What’s more, the negative of the photo clearly shows the ghostly lady. Is this finally a real ghost photo?

A more logical explanation: Well, probably not; skeptic Joe Nickell believes that it’s another double exposure.

“What likely happened is that the camera was shifted slightly during a long, two-stage exposure, one with a real figure briefly standing on the stairs,” he wrote. “Hence, the negative would be unaltered.”

Other skeptics believe that it’s a double exposure of a statue of the Madonna, as the figure looks remarkably similar to a common statue found in churches in the area.

A Lonely Maid

The ghost story: The photo was taken by Reverend Ralph Hardy, a retired clergyman from British Columbia. He was completely unaware of what he captured when he toured the Queen’s House at the National Maritime Museum in Greenwich, England, in 1966.

He took the photo of the winding staircase, known as the tulip staircase, and only realized that the image had an apparently paranormal figure when he showed it to a friend. The image has been examined by experts, including film company, Kodak, which reportedly noted that the negative hadn’t been altered. That seems to lead credence to the idea that it’s a real ghost photo.

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Rev. Ralph Hardy

No one really knows the exact identity of the “spirit,” of course, but the most popular theory is that it’s a maid who died on the stairs over 300 years ago. We’re assuming she fell down the stairs—it wouldn’t be such a creepy story if she suddenly keeled over while bringing the laundry downstairs, would it?

A more logical explanation: We don’t doubt that the negatives were unaltered, but to us, this seems like a clear hoax. For starters, the ghost is dressed in a white sheet. It looks pretty much exactly like the popular image of a ghost in 1966 (which is to say, it looks fake).

More importantly: Why was the good reverend taking a photo of a staircase in the first place? He obviously snapped the shot in low light, and if the ghostly figure wasn’t in the frame, it’d be a totally pointless picture.

We don’t have clear evidence that this is a hoax, though. Maybe the white sheet has a more supernatural explanation—it fell on the spectral maid while she tumbled to her demise. Now she’ll spend eternity trying to get it off her head while shouting “Who turned off the lights?” in a Jerry Lewis voice.

A Man in His Chair

The ghost story: Lord Viscount Combermere (who is widely considered to have the coolest name/title combo of all time) was hit by a horse-drawn carriage in London and died in 1891 (not nearly as cool).

A few days after he passed, Sybell Corbet, the sister of the Viscount’s wife, was taking photos of the lordly manor, Combermere Abbey. When the photo was developed, the family noticed something strange.

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Sybell Corbet

So, what did they notice? If you guessed “a ghostly figure,” you’ve been paying attention.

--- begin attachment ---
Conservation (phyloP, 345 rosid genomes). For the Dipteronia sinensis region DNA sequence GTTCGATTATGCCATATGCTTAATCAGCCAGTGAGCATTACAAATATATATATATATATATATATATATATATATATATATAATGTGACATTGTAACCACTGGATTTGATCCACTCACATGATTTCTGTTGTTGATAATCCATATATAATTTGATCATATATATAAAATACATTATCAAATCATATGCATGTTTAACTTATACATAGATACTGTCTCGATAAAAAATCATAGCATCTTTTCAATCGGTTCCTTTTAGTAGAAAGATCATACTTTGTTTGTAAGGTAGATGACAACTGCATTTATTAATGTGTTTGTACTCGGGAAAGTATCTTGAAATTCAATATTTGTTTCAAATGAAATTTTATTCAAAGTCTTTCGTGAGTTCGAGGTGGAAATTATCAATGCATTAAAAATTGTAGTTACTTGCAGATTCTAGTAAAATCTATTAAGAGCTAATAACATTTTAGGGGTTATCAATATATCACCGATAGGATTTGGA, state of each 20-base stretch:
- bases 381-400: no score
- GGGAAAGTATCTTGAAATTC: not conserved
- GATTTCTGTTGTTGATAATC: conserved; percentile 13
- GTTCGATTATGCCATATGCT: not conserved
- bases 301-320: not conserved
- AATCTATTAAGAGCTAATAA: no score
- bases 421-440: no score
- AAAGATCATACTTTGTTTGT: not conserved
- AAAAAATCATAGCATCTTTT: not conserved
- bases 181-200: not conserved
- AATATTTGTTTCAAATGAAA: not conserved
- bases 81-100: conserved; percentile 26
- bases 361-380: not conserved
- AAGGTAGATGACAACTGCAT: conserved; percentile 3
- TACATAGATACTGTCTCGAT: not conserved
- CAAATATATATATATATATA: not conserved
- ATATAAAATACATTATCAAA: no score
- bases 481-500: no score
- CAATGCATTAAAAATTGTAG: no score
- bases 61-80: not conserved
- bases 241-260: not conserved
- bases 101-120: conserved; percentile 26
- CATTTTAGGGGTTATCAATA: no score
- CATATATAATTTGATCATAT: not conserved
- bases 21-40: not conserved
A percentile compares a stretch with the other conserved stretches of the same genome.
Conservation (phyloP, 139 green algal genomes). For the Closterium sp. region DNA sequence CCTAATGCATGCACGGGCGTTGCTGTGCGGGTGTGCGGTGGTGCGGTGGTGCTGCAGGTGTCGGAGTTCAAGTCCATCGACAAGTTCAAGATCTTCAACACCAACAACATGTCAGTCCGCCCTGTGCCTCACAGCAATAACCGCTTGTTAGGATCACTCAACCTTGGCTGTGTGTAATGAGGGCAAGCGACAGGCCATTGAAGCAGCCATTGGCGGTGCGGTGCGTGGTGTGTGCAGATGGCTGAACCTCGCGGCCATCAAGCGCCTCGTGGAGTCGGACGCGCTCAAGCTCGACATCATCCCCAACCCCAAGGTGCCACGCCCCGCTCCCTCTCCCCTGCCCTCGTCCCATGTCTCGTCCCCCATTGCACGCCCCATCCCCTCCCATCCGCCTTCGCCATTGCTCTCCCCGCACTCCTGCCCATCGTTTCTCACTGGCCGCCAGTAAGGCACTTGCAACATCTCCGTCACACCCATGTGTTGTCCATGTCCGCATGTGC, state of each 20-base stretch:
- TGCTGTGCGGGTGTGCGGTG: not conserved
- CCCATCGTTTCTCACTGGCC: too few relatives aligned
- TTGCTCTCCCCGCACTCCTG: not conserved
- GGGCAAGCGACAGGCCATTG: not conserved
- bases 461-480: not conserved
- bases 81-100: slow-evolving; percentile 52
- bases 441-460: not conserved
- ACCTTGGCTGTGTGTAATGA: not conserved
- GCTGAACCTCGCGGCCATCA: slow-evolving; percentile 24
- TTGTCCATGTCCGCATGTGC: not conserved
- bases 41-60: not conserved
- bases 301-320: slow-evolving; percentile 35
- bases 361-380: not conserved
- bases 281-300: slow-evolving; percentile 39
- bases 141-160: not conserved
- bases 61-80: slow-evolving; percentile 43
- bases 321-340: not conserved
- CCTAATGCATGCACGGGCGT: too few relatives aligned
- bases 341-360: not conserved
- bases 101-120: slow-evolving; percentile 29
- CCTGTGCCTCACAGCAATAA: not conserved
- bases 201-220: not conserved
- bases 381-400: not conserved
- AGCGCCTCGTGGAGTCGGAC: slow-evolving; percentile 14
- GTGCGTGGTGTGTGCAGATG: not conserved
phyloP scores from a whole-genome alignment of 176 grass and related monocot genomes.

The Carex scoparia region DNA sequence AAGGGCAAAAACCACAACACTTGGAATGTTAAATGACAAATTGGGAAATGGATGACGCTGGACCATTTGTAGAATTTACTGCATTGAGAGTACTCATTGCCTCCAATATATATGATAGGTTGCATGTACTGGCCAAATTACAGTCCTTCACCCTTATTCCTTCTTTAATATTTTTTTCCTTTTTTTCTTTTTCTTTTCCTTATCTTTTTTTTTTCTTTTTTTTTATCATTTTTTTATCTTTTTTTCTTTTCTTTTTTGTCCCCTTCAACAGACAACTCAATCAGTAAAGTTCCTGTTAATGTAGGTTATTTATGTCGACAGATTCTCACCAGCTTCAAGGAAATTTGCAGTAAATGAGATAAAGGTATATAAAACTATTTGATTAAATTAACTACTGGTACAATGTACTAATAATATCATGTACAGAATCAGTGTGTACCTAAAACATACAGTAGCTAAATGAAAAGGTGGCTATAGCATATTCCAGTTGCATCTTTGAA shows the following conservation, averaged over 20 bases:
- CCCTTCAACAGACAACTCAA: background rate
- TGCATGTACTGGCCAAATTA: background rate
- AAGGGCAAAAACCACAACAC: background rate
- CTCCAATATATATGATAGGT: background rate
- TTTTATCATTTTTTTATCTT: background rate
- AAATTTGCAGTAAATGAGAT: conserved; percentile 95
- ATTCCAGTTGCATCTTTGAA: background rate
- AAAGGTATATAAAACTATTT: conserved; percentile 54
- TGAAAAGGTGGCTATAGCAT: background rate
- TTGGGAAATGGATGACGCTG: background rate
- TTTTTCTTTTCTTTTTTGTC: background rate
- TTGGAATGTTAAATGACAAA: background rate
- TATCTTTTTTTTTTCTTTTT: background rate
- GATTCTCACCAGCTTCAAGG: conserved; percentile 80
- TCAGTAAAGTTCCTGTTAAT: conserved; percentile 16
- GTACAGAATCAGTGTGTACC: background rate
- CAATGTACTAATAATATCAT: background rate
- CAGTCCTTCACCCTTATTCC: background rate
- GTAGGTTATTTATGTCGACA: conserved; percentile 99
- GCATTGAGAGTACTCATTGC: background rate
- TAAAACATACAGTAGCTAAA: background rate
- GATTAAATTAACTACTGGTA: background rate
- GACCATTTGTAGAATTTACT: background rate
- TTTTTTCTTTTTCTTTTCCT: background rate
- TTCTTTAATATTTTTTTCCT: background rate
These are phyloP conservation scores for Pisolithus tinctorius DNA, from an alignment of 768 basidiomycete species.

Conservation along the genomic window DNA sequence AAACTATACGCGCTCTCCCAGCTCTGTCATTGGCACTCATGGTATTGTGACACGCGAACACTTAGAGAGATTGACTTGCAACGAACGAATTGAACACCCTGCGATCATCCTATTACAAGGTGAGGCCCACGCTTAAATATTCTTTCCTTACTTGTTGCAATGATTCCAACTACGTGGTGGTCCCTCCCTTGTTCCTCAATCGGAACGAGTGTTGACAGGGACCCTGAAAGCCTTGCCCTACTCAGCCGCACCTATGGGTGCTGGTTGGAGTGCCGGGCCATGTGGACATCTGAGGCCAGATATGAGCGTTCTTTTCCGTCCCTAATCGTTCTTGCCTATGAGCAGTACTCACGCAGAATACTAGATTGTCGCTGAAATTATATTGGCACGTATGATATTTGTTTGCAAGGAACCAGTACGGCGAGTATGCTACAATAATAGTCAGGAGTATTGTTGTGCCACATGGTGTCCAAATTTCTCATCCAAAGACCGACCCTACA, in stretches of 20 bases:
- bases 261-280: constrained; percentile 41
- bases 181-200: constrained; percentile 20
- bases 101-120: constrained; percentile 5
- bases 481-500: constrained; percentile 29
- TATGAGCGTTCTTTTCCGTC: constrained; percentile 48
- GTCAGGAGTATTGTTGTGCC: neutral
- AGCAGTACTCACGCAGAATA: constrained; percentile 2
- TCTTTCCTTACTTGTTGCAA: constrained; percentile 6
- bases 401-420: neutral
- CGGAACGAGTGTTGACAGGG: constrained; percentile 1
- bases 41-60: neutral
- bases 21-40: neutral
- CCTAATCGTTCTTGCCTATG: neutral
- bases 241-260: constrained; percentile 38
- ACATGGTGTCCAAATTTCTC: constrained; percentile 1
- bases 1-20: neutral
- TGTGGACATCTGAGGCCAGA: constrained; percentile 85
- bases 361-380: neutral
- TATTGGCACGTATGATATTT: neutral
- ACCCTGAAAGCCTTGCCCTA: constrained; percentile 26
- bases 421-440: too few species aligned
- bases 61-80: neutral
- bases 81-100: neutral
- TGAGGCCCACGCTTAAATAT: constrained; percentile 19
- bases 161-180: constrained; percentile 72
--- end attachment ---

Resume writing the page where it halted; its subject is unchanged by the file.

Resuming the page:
A man appears to be sitting in the Lord’s favorite chair. The family kept the photo to themselves at first, but it was eventually published, and it’s now one of the most famous ghost photographs of its era. It’s certainly creepy, although the sepia tone definitely adds to the effect (and no, before you ask, that’s not an Instagram filter).

A more logical explanation: We should note that this photo was reportedly taken on the exact day of Lord Viscount Combermere’s funeral (and yes, we’re going to say his full name as many times as possible). If there were ever a case for a ghost to make an appearance in a photo, this was it.

Unfortunately, Lord Viscount Combermere’s family said that the figure didn’t really look anything like the late Lord Viscount Combermere (sorry, we’ll stop). They all believed that it was a trick of the camera, and with good reason; Corbet had set up the camera for a long exposure before leaving the house with her sisters.

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The explanation, then, is fairly simple: Corbet left the room, someone else came in and sat down in the chair, said “Oh, my word, someone is taking one of those new-fangled photo-mo-graphs!” in a posh British accent, and left the room promptly. The “ghost” was undoubtedly worried about ruining an expensive photograph.

An investigator named Professor Barrett (we couldn’t find a first name, though we’re guessing it was Viscount) set up an experiment to test that theory. He set up a camera similar to Corbet’s, started taking a long-exposure photo, and sat in a chair. Here’s that photo.

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It looks remarkably similar to the ghost photo, and that should have put this legend to rest. Unfortunately, legends are much more reliable than ghosts; once they start, they keep rising from the grave. While we’d love to see a real ghost photo, we haven’t found one yet—but we’ll certainly keep looking.